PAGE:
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In his year on the Buffalo Board of Education, Carl P. Paladino has played an unquestionable role drawing attention to the problems of the beleaguered school system.

The real estate developer and former Republican gubernatorial candidate vowed to turn the majority of the board and oust recently departed Superintendent Pamela C. Brown, attracting what some call unprecedented attention to this year’s election. He recruited newcomers Larry Quinn and Patti Bowers Pierce to run for spots, which they handily won, setting the stage for what promises to be a massive overhaul of the district.

“You’re going to see a number of very poignant moves,” Paladino said. “Whatever we have to do. We’re not going to talk about nonsense anymore.”

The changing of the proverbial guard on the nine-member School Board, beginning with this evening’s meeting, now raises the question of how much influence Paladino will have driving policy and shaping the future of the district.

Paladino has submitted several items for consideration at the first business meeting. Most notable is the hiring of a New York City attorney to help negotiate a new contract with the Buffalo Teachers Federation, a process in which Paladino has vowed to play a key role.

“We’re going to break it down,” Paladino said. “We’re going to go out there on the edge and break it down. It’s going to be frightening in many respects to many people, but it’s going to happen.”

Despite his characteristic tough talk, Paladino’s influence driving policy has so far been limited. He has put dozens of resolutions before the board, most of which failed to get a second board member’s support to even bring to the table.

Prior to his first School Board meeting about a year ago, he came up with his own agenda for the meeting, detailing nearly three dozen items for consideration in a 52-page document – including Brown’s dismissal.

It has been months since Paladino brought any proposals before the board, but that changed this week when he sent out a far more subdued list of items for consideration at the new board’s first business meeting.

His agenda consists of just four things, two of which deal with outstanding business at Bennett High School and the former Pinnacle Charter School. Paladino wants the board to rescind its approval of a consultant contract for Bennett High School, an agreement voted on before the new board majority took office.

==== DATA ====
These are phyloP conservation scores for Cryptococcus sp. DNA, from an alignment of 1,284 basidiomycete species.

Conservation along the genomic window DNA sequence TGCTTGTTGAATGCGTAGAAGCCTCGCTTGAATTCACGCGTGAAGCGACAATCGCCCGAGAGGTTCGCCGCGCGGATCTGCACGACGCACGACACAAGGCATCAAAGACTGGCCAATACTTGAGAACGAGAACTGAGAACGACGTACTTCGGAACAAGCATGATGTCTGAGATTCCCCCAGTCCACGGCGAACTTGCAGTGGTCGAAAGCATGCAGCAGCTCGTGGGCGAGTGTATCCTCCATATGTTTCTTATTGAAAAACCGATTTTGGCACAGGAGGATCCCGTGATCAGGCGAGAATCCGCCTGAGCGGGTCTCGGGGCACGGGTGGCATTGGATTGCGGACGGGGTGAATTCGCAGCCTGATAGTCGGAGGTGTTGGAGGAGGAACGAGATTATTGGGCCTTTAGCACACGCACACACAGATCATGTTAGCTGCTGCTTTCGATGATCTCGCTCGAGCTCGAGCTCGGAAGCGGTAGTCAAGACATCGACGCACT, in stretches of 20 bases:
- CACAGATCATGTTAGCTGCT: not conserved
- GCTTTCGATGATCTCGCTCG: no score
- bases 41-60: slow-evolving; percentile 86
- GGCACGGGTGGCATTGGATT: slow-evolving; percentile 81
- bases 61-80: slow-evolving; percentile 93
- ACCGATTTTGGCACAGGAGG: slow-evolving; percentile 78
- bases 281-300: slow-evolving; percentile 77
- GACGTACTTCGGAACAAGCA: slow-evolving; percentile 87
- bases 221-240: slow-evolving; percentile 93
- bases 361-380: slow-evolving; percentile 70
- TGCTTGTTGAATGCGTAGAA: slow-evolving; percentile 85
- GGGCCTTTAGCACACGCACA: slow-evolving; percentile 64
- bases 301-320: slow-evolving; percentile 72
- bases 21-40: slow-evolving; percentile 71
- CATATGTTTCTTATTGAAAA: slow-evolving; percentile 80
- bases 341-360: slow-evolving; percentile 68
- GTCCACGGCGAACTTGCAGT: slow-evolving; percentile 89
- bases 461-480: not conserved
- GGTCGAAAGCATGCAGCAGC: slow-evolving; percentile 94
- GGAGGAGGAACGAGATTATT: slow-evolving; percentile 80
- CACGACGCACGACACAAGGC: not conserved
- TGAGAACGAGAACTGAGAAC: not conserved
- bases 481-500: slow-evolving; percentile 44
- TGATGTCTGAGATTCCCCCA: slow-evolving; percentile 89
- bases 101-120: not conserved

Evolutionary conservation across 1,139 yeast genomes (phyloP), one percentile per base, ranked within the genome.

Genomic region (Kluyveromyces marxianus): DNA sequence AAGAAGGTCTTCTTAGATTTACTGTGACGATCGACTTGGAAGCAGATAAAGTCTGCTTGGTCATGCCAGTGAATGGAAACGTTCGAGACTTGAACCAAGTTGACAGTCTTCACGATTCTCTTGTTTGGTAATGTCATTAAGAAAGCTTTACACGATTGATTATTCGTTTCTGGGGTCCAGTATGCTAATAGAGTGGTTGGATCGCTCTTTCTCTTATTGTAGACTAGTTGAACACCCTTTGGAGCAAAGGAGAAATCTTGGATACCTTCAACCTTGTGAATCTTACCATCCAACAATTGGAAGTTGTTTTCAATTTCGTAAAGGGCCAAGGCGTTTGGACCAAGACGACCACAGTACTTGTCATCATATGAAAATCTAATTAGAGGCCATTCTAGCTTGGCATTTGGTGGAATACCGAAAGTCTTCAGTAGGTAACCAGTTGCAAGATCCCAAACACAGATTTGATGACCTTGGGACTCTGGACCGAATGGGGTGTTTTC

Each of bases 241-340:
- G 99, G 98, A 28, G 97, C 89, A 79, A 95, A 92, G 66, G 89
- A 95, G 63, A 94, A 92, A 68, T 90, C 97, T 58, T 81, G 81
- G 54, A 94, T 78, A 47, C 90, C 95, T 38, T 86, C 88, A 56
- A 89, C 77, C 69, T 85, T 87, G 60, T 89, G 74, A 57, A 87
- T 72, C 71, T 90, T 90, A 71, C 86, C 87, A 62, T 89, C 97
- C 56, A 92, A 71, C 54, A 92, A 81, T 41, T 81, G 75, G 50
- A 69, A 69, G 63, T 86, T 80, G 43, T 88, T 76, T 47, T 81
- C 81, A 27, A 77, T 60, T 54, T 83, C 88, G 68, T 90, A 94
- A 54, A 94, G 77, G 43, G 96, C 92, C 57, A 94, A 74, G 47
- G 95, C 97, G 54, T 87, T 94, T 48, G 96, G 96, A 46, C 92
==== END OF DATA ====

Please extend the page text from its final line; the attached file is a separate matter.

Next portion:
He also wants the board to put off plans to merge Pinnacle with Harvey Austin School, giving the school time to regain status as a charter school. Another item calls for providing transportation to students who attend the Charter School for Applied Technologies.

Most interesting, however, is a proposal to enlist the services of Neil H. Abramson, of Manhattan, who specializes in labor law and contract negotiations.

Abramson worked with the New York City Department of Education on contract negotiations there, striking an agreement that resulted in significant health care savings and flexibility that allowed some schools to extend the school day and pilot special programs.

Both Paladino and Quinn have vowed to get involved with contract talks, and some speculate that the new board majority is using a plan to create more charter schools as leverage to get concessions from the union.

“I don’t want to make this a big confrontation with Phil Rumore,” Quinn said, referring to the longtime BTF president. “But this is 2014, not 1975. We need to make some changes.”

Although it’s not on the agenda, Paladino also wants to create an Office of Charter Schools within the district. The office would be responsible for working with charter schools that want to open in the area.

Paladino’s priorities – he’s a supporter of charter schools and choice for parents – are reflected in the new board majority’s plan for the future, although the group is moving forward as a unified force with no one member dominating the limelight.

Yet even as members of the new majority try to maintain autonomy, some of Paladino’s biggest rivals on the board see them as little more than a collections of the wealthy businessman’s cronies.

Those critics are already flinging insults, accusing their colleagues of having a sense of entitlement and saying Paladino stands to benefit from the push for charter schools because he could lease space in buildings he owns to them. For instance, Paladino is part owner in the former Holy Angels Academy, which will house the Charter School for Applied Technologies this fall.

They’ve also said the man pegged for the job of interim superintendent, Donald A. Ogilvie, is part of the “old boys club” and question whether they can work with him.

Those dynamics set the stage for a continuation of infighting that has come to mark the leadership of the city schools, a divide drawn just as much along racial as ideological lines for how to best fix a broken school system.

“This is not a corporation; this is an elected body,” board member Sharon M. Belton-Cottman said of her colleagues’ approach to governing the schools. “At the end of the day, this is about entitlement.”

email: tlankes@buffnews.com